David Letterman's retirement announcement is one of those moments to take stock and say, "Yeah, I'm old." Not ancient, or over the hill. Wizened, maybe? This happened a few years ago to me when another pop cultural institution I grew up with, R.E.M., called it quits. Like Dave, their great years were surely behind them but they were still capable of a blast or two of vitality. Also like Dave, they first emerged into some form of recognition in 1982, releasing the Chronic Town EP in the same year Late Night with David Letterman premiered on NBC. So it's fitting that the first leak of Dave's surprise in-studio reveal came on Twitter from former R.E.M. bassist Mike Mills who was one of the musicians on the show during the taping.
That being said, I've noticed a few reactions to David Letterman's retirement announcement that bring up the idea that he may be stepping down because he never "got" the viral video phenomenon that the Jimmys -- Fallon and Kimmel -- have so clearly mastered. I say, nuts to that. Letterman invented viral videos -- we just called them "watercooler moments," and they were spread with your lips, not your fingertips.
In fact, almost every content move you can make online was done by Letterman first and in many cases better. Here's a Top 10 List to prove it:
10. Cute Animals Doing Cute Things - rampant on YouTube but we were prepared for such things by Stupid Pet Tricks
9. Dumb People Doing Dumb Things - also rampant wherever clickbait is found, and on YouTube, and pioneered by Dave with Stupid Human Tricks
8. Awkward Interviews - Dave upped the nice factor on CBS but before Zach Galifaniakis rolled two ferns onto a bare set, Letterman had a reputation on NBC as a prickly, sometimes disdainful interviewer.
7. Trolling - Oh, you thought that was new? Letterman regularly busted into neighboring local news show Live at Five with his cameras unexpectedly, or patched in live feed, or roasted his bosses on air.
6. Breaking Stuff - Blendtech was a viral sensation for years on YouTube with their "Will it Blend" series of high-strength blenders meeting hot consumer items like iPads and Xboxes but Letterman busted stuff to see what would happen first with stunts like tossing objects off of a warehouse roof.
5. Ironic Distance - Is Gawker a gossip site or a "gossip" site? The Daily Show is satire, "news" if you will, except to the sizable portion of the population who get their news info primarily from Jon Stewart (as some once did from late-night monologues.) The self-awareness of doing a show that is partly about the absurdity of doing a show is Dave's home turf.
4. You Put a Camera Where? - Before go-pros and dashcams, Letterman strapped a camera to a monkey and showed the POV of it scampering around the studio. The Thrill Cam was mounted to a faux roller coaster and eventually became a parody of itself, busting through the studio doors and down hallways, usually ending on a scene of surreal whimsy like a Conquistador and a guy in a rabbit suit spray-painting broccoli. That last bit of casual surrealism could be its own entry on the list, a direct granddaddy to memes like Keyboard Cat.
3. Copyright Takedowns - It happens all the time on YouTube but it also used to happen to Letterman -- his Dancing Waters fountain (itself an amazing prank -- a fountain in front of his desk that was filled with whatever substance struck the staff's fancy) had to be renamed the Prancing Fluids and Letterman himself had to rename and abandon most of his old bits upon leaving NBC for CBS. Even Larry "Bud" Melman had to revert to good old Calvert DeForest.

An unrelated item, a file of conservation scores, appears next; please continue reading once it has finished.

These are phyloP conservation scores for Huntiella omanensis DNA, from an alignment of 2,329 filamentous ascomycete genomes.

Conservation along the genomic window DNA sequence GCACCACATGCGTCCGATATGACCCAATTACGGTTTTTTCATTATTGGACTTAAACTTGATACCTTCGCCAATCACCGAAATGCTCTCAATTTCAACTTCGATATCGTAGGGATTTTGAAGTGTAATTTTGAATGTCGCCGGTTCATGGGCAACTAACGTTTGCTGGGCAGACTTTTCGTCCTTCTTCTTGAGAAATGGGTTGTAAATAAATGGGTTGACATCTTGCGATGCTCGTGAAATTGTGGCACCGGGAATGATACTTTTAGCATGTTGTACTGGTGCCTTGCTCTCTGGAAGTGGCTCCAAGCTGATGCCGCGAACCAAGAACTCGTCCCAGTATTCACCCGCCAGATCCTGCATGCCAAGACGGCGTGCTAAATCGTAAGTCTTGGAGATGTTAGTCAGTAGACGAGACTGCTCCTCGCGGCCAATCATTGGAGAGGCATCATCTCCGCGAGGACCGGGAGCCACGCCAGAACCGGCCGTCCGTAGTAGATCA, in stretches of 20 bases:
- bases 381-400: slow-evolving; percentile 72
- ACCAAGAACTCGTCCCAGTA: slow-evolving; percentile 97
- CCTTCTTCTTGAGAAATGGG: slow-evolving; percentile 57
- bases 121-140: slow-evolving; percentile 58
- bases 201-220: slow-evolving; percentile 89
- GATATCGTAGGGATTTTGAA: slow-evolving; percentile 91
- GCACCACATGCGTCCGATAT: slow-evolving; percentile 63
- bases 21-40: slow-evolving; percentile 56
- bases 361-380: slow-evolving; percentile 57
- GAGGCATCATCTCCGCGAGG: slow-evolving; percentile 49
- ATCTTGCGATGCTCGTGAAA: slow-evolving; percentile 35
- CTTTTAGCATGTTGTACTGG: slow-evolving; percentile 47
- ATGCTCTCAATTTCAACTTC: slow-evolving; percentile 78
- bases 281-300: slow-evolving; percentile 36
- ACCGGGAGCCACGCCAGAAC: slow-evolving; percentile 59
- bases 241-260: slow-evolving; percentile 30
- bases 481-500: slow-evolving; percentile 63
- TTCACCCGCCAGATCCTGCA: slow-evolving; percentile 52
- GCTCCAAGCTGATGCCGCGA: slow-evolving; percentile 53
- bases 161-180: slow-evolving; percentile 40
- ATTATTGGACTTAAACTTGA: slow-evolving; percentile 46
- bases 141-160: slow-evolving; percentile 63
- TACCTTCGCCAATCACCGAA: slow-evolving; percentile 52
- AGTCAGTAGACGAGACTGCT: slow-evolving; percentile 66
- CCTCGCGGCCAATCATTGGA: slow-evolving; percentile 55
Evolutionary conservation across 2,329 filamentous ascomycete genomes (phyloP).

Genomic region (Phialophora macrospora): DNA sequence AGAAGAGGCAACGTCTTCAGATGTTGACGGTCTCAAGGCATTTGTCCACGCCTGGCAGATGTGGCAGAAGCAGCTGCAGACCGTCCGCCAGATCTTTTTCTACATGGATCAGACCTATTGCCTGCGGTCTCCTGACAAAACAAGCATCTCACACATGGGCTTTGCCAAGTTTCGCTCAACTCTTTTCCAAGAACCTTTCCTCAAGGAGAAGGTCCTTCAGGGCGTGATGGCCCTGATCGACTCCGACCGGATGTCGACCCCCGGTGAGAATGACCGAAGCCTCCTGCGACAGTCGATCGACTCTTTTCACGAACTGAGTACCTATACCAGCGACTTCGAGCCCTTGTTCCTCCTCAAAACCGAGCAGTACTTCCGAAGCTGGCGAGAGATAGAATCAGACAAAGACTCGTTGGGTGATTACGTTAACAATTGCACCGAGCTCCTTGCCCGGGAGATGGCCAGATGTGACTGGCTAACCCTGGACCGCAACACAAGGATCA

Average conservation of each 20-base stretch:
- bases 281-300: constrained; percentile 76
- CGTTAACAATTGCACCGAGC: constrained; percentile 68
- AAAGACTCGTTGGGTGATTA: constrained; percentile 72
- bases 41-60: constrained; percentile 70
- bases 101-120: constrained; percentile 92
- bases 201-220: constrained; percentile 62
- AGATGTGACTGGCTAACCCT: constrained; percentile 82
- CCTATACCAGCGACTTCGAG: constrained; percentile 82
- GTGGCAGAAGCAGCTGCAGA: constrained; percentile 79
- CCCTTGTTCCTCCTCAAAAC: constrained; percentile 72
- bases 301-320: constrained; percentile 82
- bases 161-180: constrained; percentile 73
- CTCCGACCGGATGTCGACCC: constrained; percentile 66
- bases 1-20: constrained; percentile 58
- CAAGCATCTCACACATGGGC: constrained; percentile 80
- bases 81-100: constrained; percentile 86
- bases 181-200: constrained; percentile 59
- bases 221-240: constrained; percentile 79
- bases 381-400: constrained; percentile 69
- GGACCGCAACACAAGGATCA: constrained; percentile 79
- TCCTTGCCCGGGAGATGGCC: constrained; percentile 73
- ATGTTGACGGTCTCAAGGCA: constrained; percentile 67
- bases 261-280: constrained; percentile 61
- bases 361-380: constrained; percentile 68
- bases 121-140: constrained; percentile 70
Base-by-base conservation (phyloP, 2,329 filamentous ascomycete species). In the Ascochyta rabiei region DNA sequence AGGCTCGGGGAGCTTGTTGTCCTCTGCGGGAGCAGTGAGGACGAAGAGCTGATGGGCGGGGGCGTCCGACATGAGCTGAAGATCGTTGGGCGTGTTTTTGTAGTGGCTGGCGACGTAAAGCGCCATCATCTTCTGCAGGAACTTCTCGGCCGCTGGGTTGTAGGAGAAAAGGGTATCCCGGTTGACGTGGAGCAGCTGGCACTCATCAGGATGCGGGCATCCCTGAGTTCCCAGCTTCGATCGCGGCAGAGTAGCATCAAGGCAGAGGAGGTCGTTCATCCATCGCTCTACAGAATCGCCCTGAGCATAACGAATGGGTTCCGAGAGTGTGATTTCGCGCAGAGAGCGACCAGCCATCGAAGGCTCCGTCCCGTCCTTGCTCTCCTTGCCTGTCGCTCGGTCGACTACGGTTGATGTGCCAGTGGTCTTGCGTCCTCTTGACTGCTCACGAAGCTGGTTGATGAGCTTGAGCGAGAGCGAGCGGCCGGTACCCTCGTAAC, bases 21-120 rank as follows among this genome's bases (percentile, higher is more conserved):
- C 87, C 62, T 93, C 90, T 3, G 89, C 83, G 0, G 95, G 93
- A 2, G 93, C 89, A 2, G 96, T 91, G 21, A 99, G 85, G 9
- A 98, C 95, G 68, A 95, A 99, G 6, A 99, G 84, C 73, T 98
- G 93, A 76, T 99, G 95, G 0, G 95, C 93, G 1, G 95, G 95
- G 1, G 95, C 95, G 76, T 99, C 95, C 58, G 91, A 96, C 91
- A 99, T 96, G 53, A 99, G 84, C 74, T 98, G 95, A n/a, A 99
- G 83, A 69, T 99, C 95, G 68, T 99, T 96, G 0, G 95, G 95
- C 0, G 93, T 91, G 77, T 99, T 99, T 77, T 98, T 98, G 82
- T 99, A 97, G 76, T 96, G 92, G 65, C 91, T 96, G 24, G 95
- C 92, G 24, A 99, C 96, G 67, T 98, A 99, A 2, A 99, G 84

2. Confessionalism - This is the juice that makes the Internet run, from blogs to comments to video confessionals, rants and apologies. It's the one thing Dave brought to CBS that wasn't much of a staple on NBC. Whether talking about his heart surgery, his son Harry, his thoughts following 9/11, or detailing the attempted extortion against him, Dave had the gift of being compelling and never showboat-y.
1. Listicles - Like this one. It's the tactic that built Buzzfeed and keeps countless online publishers in business, lists of the best this or 10 ways to do that. Letterman's Top 10 Lists are satires of something that wouldn't even blow up until the last five years -- and he was doing it in the late '80s.
It is worth pointing out that almost all of these were staples of his NBC show, and were mostly absent on CBS with the exception of the Nos. 1 and 2. It's not that Letterman didn't know how to create buzzworthy content. He just didn't feel the need to chase it. More to the point, he matured and evolved his act.
In his great book on the original late-night wars, The Late Shift, Bill Carter wrote about how Letterman felt that he had to tighten up his show and mature it to get the coveted Tonight Show slot. Though he didn't end up with the prize, what he did on CBS is very much that vision: tailored suits replacing sports coats and a curmudgeonly but fundamentally gentle Dave in place of edgy sardonic Dave.
What has changed perhaps is that Letterman's innovations are mainstream. The meme-friendly bits that fill late-night now are as much from Letterman as they are from Instagram and YouTube. It's just been easy to forget because on CBS Dave has moved past that and Dave won't kowtow to the fickleness of audience demand and network execs. He won't do something if he doesn't feel it -- just like the most successful digital stars, Dave has maintained something that Leno always struggled with: authenticity.